Despite record corporate profits and high stock prices, most Americans have not shared in the post-recession recovery. In this Roosevelt Institute report, Mike Konczal and J.W. Mason discuss how the Great Recession changed the way the Federal Reserve (the Fed) uses macroeconomic monetary policy—a set of rules influencing the supply of credit and the rate of growth of the overall economy—to promote more robust and equitable economic growth.
A New Direction for the Federal Reserve: Expanding the Monetary Policy Toolkit, builds on previous research showing that the U.S. economy has not recovered from the Great Recession, with low labor force participation and stagnant wages as evidence of an incomplete recovery. Turning to what—at the time—was viewed as unconventional monetary policy, the Fed’s actions to weather the financial crisis triggered considerable debate in the field of monetary economics. In the new report, the authors argue that it is essential for the Fed to further expand its scope and develop an even broader monetary policy toolkit than was employed during the Great Recession. They suggest six approaches they believe the Federal Reserve—and Congress—should adopt:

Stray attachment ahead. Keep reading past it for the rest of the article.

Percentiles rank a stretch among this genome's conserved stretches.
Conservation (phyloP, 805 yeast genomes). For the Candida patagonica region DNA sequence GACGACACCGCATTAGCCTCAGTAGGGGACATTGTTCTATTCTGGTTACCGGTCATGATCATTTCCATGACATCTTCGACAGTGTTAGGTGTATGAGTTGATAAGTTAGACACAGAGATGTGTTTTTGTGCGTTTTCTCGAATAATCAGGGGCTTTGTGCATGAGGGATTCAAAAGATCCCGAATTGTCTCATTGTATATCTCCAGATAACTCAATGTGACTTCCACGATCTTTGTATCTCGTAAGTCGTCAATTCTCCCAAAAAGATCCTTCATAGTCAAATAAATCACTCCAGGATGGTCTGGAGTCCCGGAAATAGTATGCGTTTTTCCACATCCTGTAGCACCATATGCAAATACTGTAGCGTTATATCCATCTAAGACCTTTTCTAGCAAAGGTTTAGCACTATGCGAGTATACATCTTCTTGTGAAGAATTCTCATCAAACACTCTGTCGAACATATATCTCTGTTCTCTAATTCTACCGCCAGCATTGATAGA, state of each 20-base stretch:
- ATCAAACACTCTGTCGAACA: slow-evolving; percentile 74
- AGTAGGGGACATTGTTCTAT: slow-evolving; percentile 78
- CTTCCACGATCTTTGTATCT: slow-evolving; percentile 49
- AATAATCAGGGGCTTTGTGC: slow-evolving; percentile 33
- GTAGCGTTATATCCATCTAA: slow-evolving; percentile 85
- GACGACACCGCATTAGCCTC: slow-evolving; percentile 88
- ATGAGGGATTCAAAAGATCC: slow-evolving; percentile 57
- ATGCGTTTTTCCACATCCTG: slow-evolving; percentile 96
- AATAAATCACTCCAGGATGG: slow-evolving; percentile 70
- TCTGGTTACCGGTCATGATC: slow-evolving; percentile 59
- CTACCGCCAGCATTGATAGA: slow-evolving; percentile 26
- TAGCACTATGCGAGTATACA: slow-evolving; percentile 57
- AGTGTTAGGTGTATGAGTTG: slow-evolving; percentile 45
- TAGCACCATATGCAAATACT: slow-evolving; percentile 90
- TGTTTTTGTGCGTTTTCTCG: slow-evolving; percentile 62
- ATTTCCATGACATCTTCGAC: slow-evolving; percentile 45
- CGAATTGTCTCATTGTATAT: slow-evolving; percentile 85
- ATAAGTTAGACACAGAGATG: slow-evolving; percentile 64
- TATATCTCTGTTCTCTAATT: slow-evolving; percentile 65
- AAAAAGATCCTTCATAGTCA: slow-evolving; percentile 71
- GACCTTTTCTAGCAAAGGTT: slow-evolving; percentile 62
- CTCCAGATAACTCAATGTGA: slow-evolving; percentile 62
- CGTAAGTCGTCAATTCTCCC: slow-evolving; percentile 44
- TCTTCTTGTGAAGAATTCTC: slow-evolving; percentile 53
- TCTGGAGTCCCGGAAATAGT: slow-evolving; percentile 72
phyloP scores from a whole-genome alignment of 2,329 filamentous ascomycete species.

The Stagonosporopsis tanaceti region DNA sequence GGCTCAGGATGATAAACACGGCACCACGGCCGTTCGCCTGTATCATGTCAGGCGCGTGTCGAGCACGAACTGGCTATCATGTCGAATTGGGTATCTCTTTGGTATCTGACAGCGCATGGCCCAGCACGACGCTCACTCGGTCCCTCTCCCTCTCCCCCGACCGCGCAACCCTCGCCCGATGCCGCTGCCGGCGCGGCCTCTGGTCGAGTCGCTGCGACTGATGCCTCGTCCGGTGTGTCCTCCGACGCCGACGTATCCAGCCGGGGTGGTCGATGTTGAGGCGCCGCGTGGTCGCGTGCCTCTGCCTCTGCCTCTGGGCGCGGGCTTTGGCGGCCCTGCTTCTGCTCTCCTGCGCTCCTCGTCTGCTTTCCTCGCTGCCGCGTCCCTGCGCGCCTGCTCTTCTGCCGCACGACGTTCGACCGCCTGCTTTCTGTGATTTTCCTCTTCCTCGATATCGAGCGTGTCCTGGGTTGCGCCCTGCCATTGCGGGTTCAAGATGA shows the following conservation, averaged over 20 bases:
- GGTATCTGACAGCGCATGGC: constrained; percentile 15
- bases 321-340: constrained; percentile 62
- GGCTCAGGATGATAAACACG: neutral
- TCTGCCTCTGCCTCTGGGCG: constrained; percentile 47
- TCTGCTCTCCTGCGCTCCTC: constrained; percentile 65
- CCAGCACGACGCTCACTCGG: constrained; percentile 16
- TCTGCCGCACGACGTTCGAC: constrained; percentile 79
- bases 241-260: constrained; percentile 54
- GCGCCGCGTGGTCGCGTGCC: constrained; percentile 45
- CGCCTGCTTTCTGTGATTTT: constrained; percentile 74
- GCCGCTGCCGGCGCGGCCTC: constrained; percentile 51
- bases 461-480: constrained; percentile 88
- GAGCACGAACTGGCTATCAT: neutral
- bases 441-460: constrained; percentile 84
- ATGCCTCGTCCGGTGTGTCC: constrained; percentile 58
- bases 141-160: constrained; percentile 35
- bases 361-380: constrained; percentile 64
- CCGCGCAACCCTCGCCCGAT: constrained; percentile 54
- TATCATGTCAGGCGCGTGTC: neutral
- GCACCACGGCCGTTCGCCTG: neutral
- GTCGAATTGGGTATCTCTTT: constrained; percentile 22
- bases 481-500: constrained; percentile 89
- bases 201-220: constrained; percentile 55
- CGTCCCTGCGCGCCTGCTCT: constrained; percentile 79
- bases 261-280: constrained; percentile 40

- Setting long-term interest rates
- Increasing support for public borrowing
- Purchasing state and local debt
- Coordinating Treasury and Federal Reserve policy
- Purchasing a greater range of private debt
- Shifting from a monetary policy to a credit policy framework
As this new paper discusses, the economy’s ability to weather recessions, and to meet basic human needs even in good times, depends on the Fed thinking more broadly about its role to manage the economy and weather economic crises. The Federal Reserve may be uncomfortable redefining its role in the macroeconomy, but whether it likes it or not, the central bank is a key planner that can shape the character and the level of economic activity in the U.S. According to Konczal and Mason, the Fed should embrace this role—and the democratic accountability that goes with it—and exercise its power to advance the public good.